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Progressive feminism through James Bond

Faculty Advisor




feminism, sexism, James Bond, motion pictures

Abstract (summary)

As one of pop-culture's oldest and most iconic movie characters, James Bond has both illustrated and influenced western culture for over 50 years. "Progressive Feminism through James Bond" analyzes the James Bond film series and its history conveying sexism and feminism. Emphasis is devoted to current Daniel Craig-era Bond films as being intentionally progressively feminist, an observation that has been overlooked and misinterpreted by audiences. By centering on a misogynist character, the James Bond film franchise serves as an invaluable means to observe changes in cultural attitudes towards feminism. The most recent 007 movie, Skyfall (2012), received widespread criticism from reactionary media and feminist academics alike for being explicitly sexist. The researcher challenges this criticism by analyzing changes made to the James Bond character and the roll of the Bond girl since Craig's debut in Casino Royale (2006). By criticizing the actions of a fictional character whose misogynist actions are part and parcel to his identity, feminist criticism has overlooked the intentions of filmmakers who have accomplished the seemingly impossible task of using a sexist character, James Bond, to convey aspects of progressive feminism. The research concludes that by ignoring and right out challenging many expectations of traditionally sexist Bond films, Skyfall is meant to convey a progressively feminist attitude. "Progressive Feminism Through James Bond" is an presentation adaptation of "Blue Beans, Skyfall's "Naked Man" and 'Why Craig-era Bond isn’t Bad for Feminists" an original research article written by presenter Eric Mosley available from Triple Bladed Sword:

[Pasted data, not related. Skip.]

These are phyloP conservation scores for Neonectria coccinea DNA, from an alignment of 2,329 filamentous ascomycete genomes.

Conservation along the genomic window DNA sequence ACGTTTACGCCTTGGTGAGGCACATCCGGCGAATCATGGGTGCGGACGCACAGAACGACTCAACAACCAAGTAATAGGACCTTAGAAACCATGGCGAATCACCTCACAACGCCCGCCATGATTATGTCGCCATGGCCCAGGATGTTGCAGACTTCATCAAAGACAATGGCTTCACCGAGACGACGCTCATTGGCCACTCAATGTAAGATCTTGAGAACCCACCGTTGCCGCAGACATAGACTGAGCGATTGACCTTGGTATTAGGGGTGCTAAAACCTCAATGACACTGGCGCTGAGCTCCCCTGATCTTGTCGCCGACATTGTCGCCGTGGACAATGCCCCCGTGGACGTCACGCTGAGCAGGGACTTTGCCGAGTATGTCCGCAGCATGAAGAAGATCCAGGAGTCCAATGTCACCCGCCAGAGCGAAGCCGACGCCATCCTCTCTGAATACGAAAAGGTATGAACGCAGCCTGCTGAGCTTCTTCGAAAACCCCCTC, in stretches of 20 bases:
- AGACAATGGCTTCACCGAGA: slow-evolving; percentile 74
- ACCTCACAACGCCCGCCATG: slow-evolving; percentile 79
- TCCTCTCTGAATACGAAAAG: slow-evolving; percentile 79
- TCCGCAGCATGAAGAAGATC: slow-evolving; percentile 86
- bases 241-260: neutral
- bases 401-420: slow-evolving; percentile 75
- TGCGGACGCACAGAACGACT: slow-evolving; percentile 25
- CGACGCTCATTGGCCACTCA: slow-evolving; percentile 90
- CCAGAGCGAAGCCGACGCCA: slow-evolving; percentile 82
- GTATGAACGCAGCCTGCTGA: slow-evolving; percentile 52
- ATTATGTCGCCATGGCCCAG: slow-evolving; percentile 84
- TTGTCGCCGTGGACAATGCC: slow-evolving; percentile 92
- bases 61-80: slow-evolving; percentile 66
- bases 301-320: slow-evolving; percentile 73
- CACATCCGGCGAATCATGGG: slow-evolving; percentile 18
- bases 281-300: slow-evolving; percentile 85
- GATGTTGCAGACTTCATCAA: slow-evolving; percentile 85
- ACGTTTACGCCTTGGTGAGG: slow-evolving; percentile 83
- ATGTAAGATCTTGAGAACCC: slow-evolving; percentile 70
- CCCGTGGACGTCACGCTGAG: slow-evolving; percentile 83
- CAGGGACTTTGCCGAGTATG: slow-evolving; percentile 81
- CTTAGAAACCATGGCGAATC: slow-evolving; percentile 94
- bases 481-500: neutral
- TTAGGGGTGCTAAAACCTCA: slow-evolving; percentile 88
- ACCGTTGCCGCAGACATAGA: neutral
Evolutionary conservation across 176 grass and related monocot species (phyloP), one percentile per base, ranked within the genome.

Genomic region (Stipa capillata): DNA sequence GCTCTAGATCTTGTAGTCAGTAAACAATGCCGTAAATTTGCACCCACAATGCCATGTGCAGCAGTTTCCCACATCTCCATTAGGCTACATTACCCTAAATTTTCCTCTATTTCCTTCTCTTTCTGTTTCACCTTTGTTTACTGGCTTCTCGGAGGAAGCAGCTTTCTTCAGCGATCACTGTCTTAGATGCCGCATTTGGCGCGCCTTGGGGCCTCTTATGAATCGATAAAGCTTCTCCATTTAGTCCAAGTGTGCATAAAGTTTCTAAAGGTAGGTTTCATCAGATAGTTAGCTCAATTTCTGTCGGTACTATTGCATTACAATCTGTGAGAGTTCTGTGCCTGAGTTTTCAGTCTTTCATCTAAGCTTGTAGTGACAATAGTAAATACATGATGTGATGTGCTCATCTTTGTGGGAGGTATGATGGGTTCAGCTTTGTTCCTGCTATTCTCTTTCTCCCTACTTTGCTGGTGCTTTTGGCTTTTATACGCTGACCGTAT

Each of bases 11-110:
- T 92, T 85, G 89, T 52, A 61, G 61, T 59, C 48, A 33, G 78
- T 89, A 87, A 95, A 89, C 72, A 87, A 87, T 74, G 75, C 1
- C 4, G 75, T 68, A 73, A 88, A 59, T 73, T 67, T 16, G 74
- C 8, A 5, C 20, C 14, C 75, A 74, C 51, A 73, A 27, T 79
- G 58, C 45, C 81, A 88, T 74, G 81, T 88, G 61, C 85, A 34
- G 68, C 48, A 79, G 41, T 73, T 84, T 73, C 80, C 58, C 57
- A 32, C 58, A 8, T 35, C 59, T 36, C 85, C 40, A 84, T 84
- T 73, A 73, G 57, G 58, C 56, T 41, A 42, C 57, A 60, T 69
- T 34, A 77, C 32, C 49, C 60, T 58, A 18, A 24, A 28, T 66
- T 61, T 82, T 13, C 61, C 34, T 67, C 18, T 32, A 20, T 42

Publication Information



Presented on January 28, 2015 at I, Research: Student Research Week at MacEwan University in Edmonton, Alberta.

Item Type

Student Presentation




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